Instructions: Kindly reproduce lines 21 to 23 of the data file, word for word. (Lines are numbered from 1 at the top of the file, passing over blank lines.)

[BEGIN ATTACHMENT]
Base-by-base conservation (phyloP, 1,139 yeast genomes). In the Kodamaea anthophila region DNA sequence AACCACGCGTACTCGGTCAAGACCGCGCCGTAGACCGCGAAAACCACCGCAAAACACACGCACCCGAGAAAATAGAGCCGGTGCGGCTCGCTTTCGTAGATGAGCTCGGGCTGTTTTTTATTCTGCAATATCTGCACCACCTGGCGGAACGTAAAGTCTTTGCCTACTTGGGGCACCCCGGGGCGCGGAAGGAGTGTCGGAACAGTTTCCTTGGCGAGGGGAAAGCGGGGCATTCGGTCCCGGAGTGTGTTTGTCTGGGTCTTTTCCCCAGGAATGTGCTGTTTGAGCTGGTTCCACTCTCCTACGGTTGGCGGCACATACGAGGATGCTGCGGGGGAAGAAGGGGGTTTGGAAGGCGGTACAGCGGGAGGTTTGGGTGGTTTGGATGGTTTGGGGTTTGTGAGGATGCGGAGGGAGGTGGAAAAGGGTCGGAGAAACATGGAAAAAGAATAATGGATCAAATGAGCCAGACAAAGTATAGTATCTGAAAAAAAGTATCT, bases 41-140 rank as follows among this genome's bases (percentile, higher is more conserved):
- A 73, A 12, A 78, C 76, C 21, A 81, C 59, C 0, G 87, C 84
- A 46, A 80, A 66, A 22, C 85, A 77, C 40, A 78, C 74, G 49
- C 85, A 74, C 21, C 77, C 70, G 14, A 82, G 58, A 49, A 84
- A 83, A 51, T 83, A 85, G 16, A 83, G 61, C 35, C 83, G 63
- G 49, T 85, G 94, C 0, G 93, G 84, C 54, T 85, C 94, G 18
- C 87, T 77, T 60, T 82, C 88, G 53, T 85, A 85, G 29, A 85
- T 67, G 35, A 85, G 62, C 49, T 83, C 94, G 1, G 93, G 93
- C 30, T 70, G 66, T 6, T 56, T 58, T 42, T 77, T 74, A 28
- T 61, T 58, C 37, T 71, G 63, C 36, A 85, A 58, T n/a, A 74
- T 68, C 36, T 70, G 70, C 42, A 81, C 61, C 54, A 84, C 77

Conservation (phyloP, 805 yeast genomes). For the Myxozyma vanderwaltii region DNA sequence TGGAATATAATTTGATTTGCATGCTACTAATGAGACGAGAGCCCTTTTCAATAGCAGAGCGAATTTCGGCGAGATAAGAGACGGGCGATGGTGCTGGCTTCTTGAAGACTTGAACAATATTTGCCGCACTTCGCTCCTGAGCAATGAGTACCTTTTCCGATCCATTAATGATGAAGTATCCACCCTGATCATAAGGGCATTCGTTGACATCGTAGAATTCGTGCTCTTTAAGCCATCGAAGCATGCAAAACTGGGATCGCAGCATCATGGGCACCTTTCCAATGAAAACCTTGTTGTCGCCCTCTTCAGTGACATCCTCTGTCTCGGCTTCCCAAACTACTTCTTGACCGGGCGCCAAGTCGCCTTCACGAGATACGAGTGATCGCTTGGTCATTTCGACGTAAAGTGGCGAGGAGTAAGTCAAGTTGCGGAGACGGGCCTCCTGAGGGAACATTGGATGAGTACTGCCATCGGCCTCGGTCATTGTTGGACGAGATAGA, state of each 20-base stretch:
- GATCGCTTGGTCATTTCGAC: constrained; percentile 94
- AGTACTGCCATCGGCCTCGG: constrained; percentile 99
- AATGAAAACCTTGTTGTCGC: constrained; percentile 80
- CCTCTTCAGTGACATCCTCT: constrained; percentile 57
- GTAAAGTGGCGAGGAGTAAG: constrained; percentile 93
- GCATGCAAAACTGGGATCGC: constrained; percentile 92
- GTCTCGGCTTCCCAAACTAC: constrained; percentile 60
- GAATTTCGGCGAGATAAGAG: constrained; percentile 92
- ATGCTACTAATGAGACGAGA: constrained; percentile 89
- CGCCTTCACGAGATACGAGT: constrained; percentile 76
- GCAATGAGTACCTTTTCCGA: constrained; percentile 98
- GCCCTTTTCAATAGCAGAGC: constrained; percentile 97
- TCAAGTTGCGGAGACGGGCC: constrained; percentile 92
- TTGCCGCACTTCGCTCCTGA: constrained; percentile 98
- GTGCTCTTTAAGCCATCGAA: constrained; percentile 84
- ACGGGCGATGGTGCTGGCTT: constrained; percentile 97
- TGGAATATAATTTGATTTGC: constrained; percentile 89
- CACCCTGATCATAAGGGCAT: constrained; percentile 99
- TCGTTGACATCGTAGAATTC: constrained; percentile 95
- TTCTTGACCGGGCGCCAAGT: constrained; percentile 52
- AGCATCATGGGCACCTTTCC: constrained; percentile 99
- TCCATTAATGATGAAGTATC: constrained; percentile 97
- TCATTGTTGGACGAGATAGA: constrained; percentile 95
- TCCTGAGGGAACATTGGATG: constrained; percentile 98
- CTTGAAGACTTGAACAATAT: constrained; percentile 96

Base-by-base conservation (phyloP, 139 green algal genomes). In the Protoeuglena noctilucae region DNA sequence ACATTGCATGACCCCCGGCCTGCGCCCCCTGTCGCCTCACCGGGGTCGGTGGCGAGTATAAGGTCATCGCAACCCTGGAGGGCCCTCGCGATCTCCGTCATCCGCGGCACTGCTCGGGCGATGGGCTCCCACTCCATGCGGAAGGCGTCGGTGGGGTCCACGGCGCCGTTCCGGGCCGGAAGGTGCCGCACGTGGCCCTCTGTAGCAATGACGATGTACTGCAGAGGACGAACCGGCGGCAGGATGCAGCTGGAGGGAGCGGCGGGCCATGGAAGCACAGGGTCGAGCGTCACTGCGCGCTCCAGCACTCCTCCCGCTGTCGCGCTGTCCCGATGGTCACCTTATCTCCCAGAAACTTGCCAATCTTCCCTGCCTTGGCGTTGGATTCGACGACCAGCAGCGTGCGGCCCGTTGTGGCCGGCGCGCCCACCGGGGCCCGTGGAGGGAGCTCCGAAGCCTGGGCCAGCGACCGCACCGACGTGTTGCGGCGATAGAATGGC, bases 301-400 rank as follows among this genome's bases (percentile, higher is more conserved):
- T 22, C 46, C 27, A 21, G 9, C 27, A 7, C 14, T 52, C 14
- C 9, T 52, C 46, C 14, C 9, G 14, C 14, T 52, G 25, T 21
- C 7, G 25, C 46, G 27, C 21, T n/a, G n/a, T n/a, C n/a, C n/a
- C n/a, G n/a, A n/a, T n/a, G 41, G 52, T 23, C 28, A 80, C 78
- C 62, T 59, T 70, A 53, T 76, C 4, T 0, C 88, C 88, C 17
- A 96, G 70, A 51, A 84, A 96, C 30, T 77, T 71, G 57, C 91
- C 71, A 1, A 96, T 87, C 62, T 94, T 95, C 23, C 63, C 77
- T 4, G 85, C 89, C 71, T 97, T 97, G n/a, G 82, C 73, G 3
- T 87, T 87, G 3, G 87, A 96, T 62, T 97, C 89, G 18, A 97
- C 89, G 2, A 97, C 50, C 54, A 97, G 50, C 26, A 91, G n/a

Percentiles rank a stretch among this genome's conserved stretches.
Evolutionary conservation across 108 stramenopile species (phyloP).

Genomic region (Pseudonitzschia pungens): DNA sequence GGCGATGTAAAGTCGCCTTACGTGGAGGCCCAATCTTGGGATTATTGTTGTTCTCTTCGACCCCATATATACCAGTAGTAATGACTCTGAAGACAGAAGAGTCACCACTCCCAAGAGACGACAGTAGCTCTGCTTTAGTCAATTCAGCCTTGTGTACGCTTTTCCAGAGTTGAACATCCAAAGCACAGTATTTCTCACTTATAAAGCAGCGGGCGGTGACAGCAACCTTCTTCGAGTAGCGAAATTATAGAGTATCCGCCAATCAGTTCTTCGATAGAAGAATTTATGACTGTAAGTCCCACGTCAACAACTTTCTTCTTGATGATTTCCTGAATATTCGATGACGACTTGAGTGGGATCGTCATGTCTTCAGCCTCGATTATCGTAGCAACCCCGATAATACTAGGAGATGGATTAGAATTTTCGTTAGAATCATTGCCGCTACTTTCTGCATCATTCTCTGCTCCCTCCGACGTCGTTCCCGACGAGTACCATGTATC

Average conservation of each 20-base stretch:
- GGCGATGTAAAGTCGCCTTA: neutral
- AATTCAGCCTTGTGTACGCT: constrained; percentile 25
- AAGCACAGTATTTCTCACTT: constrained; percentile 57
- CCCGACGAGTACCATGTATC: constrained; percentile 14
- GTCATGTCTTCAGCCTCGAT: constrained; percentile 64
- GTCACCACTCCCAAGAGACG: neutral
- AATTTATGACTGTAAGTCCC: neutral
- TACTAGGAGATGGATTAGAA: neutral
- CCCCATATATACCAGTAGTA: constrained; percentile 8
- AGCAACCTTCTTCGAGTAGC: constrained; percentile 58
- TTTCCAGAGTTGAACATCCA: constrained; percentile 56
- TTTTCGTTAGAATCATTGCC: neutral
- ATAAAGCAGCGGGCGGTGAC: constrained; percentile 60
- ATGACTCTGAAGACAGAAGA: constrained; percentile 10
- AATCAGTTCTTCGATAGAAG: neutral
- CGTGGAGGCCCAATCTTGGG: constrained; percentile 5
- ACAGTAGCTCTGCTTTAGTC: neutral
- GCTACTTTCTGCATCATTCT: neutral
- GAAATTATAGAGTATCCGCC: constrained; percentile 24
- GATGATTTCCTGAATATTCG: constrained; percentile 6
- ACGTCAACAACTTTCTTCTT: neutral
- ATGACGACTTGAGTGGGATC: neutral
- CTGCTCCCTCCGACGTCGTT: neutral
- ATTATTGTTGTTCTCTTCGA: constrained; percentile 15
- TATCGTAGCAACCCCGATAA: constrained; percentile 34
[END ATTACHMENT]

- ATGCTACTAATGAGACGAGA: constrained; percentile 89
- CGCCTTCACGAGATACGAGT: constrained; percentile 76
- GCAATGAGTACCTTTTCCGA: constrained; percentile 98